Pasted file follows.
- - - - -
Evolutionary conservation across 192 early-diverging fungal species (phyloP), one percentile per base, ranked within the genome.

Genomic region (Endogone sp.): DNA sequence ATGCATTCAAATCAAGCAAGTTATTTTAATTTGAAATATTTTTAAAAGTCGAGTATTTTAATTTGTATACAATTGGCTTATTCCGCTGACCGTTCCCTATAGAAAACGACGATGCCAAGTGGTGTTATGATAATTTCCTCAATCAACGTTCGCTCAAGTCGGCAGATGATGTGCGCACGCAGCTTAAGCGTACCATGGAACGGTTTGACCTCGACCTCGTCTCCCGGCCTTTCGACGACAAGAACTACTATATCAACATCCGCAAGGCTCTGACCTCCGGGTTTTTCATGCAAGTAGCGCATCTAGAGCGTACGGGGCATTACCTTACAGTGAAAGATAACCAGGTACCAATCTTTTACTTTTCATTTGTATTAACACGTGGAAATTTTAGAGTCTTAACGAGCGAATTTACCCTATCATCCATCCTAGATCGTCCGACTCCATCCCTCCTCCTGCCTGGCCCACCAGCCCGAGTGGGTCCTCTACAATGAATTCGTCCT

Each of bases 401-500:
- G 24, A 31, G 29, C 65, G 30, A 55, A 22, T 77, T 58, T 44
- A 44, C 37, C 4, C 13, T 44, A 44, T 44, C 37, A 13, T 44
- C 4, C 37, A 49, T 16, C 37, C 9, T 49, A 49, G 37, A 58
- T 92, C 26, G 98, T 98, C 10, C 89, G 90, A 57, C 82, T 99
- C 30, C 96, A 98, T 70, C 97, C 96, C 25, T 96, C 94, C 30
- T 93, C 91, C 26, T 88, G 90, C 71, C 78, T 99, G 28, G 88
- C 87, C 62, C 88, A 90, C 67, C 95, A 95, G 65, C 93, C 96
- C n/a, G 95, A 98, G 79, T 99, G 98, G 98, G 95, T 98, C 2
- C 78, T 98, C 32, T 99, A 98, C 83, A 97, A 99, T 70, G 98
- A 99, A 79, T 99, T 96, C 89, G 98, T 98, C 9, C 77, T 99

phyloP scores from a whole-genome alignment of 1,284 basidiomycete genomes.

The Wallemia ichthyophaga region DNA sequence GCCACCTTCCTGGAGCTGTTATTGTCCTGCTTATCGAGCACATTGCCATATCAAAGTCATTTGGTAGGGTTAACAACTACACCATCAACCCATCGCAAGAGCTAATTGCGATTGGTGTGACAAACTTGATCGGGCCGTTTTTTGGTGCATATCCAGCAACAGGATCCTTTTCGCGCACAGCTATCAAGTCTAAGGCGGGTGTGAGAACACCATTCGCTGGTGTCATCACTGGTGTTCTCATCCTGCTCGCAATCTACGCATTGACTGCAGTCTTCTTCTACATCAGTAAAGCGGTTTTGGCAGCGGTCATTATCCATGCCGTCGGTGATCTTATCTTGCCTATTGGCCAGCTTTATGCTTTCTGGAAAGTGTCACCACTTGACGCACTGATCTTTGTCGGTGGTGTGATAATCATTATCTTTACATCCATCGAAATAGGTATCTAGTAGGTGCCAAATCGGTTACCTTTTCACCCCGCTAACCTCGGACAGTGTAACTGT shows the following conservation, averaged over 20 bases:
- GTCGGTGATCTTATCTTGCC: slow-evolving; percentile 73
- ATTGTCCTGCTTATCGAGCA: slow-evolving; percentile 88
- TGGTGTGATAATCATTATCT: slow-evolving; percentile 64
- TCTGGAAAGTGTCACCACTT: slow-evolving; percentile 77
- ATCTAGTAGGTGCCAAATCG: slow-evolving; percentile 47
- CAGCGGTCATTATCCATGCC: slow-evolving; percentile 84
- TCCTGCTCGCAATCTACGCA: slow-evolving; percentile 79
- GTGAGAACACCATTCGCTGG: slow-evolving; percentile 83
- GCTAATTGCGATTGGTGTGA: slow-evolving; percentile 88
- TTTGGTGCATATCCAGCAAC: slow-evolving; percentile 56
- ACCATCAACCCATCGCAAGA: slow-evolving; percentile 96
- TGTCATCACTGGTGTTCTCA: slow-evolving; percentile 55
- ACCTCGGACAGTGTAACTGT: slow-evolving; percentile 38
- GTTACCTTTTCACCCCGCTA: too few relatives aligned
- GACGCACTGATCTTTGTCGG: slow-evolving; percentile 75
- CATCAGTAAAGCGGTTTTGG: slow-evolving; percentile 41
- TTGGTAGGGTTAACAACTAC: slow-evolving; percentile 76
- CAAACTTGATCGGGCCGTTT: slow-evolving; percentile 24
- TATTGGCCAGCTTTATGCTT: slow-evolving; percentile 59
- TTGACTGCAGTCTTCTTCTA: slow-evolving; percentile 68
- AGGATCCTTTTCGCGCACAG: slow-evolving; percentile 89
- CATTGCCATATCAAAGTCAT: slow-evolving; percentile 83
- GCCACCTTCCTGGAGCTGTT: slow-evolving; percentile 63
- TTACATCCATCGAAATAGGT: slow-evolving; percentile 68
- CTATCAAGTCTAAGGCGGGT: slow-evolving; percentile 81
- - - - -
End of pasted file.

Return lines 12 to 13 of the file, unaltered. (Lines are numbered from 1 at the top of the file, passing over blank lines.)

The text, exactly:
- C 78, T 98, C 32, T 99, A 98, C 83, A 97, A 99, T 70, G 98
- A 99, A 79, T 99, T 96, C 89, G 98, T 98, C 9, C 77, T 99